Skin Tags: Causes, Symptoms, and Treatments
Skin tags are those unsightly skin bumps that hang from the skin. They’re not dangerous but most people want their skin tags removed for cosmetic reasons. In this article, we’ll explain what skin tags are, what causes them, and their symptoms. We’ll also go over the different skin tag removal methods out there.
What Are Skin Tags?
Skin tags, whose scientific name is acrochordon, are small flaps of skin tissue that hang off the skin by a small piece of connective tissue. This connective tissue is called a stalk. Skin tags are not dangerous although they can become irritated and cause discomfort.
Skin tags most commonly form around the chest, neck, armpits, back and under the breasts. Sometimes they even appear around the groin. Basically, you’re more likely to develop one or more skin tags anywhere your skin tissue experiences a lot of rubbing or friction, either against itself or against clothing.
Those most likely to develop skin tags are women who experience weight gain or the elderly. However, anyone can develop skin tags. In fact, most people will eventually experience skin tags at some point in their life. Some will have to deal with multiple skin tags while others will only ever develop one. The point is, everyone will probably deal with them at some point in their life.
Skin tags first form looking like small, flattened, pinhead-sized bumps. They usually grow until they’re somewhere between 2mm and 5mm with certain rare exceptions growing larger. Sometimes skin tags will fall off spontaneously but most do not. Skin tags are also known by other names such as fibroepithelial polyp, cutaneous papilloma, and soft fibroma. If you go to your doctor to look at a developing skin tag and they call it by one of these names, you still both talking about the same thing.
Causes Of Skin Tags
Doctors, dermatologists, and lab researchers alike are all unsure why patients develop skin tags. There are a couple of theories though.
One of the most common theories is that skin tags develop due to friction. This makes sense when you consider where skin tags develop. They usually develop in areas that receive constant friction from other parts of the body or from clothing.
This theory also explains why obese individuals are more likely to develop skin tags. And although skin tags can appear on children, they’re more likely to develop as the patient ages and their skin loses elasticity.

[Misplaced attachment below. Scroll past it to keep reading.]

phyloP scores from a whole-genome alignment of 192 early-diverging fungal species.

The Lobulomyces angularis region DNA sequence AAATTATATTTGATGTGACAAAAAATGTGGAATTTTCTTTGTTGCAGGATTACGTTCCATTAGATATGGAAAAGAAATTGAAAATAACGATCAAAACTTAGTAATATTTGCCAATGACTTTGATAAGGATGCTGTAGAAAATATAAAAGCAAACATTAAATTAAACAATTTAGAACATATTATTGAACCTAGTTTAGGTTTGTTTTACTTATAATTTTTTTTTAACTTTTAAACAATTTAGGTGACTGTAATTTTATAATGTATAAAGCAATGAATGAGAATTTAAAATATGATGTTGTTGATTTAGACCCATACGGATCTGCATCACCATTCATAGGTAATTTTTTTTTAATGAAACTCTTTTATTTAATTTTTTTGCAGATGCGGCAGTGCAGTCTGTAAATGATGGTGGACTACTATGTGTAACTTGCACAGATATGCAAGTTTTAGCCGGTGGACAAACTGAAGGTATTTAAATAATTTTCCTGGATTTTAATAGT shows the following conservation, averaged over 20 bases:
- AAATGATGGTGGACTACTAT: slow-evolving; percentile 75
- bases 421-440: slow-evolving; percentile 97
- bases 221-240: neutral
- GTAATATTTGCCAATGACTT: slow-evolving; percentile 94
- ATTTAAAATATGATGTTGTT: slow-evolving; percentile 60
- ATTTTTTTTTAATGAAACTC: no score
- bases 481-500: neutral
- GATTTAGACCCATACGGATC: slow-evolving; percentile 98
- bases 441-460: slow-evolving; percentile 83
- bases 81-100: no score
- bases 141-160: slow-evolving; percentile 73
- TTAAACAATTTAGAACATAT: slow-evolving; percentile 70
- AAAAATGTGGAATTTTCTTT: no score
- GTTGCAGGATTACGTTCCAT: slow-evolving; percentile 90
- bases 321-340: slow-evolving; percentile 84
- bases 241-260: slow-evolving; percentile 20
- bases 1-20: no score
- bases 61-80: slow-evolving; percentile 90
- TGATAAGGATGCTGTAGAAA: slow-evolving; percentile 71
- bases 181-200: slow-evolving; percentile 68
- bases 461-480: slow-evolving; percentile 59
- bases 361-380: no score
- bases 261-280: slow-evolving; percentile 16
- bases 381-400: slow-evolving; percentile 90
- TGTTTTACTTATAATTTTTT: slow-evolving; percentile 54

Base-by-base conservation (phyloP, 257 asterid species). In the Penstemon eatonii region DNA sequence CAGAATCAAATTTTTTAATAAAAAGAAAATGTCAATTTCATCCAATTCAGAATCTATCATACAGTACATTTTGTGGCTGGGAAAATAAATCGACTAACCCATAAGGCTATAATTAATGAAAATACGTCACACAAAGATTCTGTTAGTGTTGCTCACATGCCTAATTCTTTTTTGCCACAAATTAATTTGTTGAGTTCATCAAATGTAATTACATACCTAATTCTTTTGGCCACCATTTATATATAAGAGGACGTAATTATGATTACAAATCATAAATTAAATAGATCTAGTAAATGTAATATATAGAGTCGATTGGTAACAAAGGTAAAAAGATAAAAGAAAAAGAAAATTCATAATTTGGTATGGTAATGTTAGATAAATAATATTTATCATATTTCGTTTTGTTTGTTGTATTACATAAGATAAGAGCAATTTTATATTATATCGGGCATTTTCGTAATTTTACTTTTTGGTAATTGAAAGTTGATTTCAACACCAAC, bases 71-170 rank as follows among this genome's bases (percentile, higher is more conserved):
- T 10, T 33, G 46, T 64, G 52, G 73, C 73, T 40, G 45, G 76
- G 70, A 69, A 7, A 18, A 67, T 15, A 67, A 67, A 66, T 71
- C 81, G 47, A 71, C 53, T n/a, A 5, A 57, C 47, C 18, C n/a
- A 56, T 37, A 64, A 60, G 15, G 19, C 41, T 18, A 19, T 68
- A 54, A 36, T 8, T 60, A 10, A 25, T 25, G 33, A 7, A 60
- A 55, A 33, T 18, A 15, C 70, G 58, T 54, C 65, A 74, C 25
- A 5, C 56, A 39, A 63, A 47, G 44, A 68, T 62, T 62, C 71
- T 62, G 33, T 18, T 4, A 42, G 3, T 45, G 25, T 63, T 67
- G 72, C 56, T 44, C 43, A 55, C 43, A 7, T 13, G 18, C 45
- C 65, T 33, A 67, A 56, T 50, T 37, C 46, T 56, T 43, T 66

Certain studies have shown that some people have an inherent susceptibility to skin tags. For example, people with Crohn’s disease appear to develop skin tags more often around their anal cavity. Studies have also shown that pregnant women often develop skin tags as well during the second trimester.
All of these correlated examples seem to support that there is a connection between bodily friction and the development of skin tags. In each instance, those who are most likely to develop skin tags also experience additional rubbing and friction throughout the day either due to increased weight gain, an expanding body, or loosening skin.
It is worth noting however that skin tags haven’t been proven to be caused by friction yet so the theory still stands as just a theory.
Symptoms Of Skin Tags
Skin tags are easy to spot.
They’re tiny skin growths that cause no real pain unless physically irritated. They are normally skin-colored or light brown and will narrow down somewhat near the base or stalk. The skin tag can be either smooth or wrinkled. They also vary in size as we previously mentioned. Skin tags are usually somewhere between 2mm and 4mm in size but can grow to the size of a grape in some cases. If the skin tag is especially small, it will look like a tiny bump on the skin.
Skin tags develop a blood supply and therefore can become red and inflamed when overly irritated. When the skin tag becomes irritated it can start hurting and causing some discomfort. Usually, doctors do not recommend treating skin tags unless the tag gets irritated continually due its location on the body or if the patient insists it is removed for cosmetic reasons.
Before you treat a skin tag, your doctor will likely want to take a look to make sure it isn’t some other condition. Skin tags have an obvious look to them and are not hard to diagnose. Your doctor or dermatologist will simply examine your skin tag and make a judgment from there. There’s no need for lab tests or some other study to determine that you have a skin tag.
Once officially diagnosed, your doctor will go over your skin tag removal options.
Treatments For Skin Tags
There are four options if you’re looking to get rid of a skin tag.
Your skin tag removal options are:
Scalpel - Option number one requires a scalpel or a pair of scissors. With one quick cut at the base of the trunk, a doctor can physically cut the skinhead from your body. This might cause some momentary discomfort but it doesn’t bother most people.
Cryosurgery - Option number two is cryosurgery. This involves freezing the skin tag off much like you would freeze a wart. Again, the cold may cause some minor discomfort but it’ll be very short-lived.
Electrosurgery - You can also quickly burn off a skin tag using electrosurgery. This is option number three.
String - The fourth option probably takes the longest to work. With this fourth option, your doctor or dermatologist will tie a short piece of string around your skin tag, restricting the blood flow until the tag falls off on its own. Your doctor may use a piece of floss or some other kind of string. This method is less immediate than the aforementioned three methods.